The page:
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Medwin Family Medicine & Rehab

When he started participating fully in his mothers health, he learned that she was taking several medications and injecting insulin. I started talking to her doctor and asking, Why is she taking this? Whats that medication for? We took over. My job could wait. The family investigated other transplant centers but chose Memorial Hermann. We felt more comfortable there, he says. How you feel about your team makes a big difference in your result. If youre considering donating or transplantation, choose a team that makes youfeel strong, confident and at home. David, Gam and their family would like to thank the entire team at the Trnsplant Center at Memorial Hermann-Texas Medical Center and the McGovern Medical School, especially Helen Matthis, kidney transplant coordinator; Mark Hobeika, M.D., assistant professor of surgery, division of Immunology and Organ Transplantation; J. Steve Bynon, M.D., FACS, chief of abdominal transplantation, director and professor, division of Immunology and Organ Transplantation; Wasim Dar, M.D., assistant professor of surgery, division of Immunology and Organ Transplantation; Horacio Adrogue, M.D., medical director of renal and pancreas transplantation and associate professor of medicine, division of Nephrology; Aleksandra De Golovine, M.D., assistant professor of medicine, division of Nephrology; Sylvia Connor, RN, transplant coordinator; Van Nguyen, RN, inpatient coordinator; Gloria Chen, LCSW, CCTSW, David’s social worker; Leslie Simmons, RN, pre-transplant coordinator for Gam; and Penelope Loughhead, LCSW, CCTSW, Gam’s social worker. HEALTHLINEMAG.COM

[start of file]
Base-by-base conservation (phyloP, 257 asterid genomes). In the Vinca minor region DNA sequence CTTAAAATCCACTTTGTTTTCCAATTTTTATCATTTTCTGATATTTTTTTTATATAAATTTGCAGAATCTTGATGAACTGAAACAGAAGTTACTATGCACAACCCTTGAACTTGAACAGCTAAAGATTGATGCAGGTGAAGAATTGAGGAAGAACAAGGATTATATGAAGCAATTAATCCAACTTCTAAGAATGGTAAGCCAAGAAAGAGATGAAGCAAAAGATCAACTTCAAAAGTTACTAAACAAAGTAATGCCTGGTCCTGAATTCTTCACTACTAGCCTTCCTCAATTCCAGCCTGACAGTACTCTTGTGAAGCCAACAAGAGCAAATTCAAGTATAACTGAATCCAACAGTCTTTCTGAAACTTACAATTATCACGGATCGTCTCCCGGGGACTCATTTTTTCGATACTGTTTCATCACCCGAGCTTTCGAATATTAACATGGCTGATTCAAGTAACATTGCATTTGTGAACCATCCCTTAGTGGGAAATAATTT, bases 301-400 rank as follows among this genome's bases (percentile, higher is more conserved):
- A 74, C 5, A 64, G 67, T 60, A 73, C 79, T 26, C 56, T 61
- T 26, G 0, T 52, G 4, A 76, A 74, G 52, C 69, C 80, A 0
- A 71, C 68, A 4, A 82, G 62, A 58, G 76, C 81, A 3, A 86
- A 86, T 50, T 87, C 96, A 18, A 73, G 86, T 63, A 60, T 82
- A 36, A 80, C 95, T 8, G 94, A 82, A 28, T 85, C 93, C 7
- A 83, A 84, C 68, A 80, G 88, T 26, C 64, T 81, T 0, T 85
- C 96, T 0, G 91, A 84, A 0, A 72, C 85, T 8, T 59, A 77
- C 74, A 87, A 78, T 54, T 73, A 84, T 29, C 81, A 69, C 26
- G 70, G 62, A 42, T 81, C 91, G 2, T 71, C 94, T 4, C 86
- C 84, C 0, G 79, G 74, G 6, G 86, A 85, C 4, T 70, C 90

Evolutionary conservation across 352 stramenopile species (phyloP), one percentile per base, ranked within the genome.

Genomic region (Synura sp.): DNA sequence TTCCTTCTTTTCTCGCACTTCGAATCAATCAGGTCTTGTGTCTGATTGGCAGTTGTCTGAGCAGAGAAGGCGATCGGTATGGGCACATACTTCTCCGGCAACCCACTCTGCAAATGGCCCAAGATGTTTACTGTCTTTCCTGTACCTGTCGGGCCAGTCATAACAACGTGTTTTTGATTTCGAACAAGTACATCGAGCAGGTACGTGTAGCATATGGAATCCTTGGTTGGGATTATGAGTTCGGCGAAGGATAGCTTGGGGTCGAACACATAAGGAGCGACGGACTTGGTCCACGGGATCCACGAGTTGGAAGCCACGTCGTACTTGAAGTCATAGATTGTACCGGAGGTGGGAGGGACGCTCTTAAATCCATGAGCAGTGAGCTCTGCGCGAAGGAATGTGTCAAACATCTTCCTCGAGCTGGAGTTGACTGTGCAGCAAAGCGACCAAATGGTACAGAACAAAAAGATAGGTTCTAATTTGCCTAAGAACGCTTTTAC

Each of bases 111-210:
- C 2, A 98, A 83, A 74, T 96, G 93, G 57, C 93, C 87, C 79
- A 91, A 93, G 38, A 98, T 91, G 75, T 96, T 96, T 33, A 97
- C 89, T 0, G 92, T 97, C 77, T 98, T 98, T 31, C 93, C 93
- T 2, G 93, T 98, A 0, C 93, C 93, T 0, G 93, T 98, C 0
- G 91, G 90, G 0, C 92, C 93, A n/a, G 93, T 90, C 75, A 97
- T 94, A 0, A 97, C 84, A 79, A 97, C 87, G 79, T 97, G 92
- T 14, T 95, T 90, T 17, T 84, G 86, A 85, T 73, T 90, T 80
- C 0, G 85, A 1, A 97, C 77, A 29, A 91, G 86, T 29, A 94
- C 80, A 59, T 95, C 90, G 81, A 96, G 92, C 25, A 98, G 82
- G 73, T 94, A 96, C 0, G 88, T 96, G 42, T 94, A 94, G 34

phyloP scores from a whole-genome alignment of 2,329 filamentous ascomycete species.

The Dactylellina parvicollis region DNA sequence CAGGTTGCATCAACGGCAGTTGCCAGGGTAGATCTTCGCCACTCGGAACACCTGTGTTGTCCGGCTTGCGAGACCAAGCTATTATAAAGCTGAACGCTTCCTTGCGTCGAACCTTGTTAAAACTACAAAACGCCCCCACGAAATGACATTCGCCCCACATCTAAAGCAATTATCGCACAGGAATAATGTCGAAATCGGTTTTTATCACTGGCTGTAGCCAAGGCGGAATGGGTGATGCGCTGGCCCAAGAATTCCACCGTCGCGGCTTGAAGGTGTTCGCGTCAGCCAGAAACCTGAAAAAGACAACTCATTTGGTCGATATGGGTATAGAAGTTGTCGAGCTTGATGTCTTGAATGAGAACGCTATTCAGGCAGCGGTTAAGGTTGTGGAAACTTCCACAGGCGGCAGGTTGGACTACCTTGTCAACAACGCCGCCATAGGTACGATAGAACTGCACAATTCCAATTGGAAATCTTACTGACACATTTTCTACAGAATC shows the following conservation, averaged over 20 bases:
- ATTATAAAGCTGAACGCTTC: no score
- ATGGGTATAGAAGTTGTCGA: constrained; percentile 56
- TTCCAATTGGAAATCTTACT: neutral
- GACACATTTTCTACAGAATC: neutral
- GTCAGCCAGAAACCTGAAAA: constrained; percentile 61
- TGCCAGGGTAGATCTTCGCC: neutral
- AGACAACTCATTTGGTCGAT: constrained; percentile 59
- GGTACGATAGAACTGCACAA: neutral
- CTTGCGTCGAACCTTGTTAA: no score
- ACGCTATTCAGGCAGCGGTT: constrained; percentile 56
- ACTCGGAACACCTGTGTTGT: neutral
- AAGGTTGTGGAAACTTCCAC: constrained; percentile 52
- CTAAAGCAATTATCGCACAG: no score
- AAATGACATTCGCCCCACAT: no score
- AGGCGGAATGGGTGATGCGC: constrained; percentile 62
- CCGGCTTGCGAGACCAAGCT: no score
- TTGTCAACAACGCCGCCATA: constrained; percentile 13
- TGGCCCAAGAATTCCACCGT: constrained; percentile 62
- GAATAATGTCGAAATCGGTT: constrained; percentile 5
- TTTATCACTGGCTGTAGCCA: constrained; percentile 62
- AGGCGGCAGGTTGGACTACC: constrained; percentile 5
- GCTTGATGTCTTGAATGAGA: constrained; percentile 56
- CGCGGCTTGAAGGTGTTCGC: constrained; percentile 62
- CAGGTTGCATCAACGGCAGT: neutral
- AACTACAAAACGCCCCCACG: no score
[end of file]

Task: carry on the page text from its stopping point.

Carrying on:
1235 Lake Point Pkwy, Suite # 103 Sugar Land, Texas 77479

• Best Family Physicians by Consumer Research Council in 2006, 2008 and 2015. • Practicing Medicine for 25 years. Manjula Raguthu M.D FAAFP, ABAARM Board Certified in Anti-Aging and Regenerative Medicine, Family Physician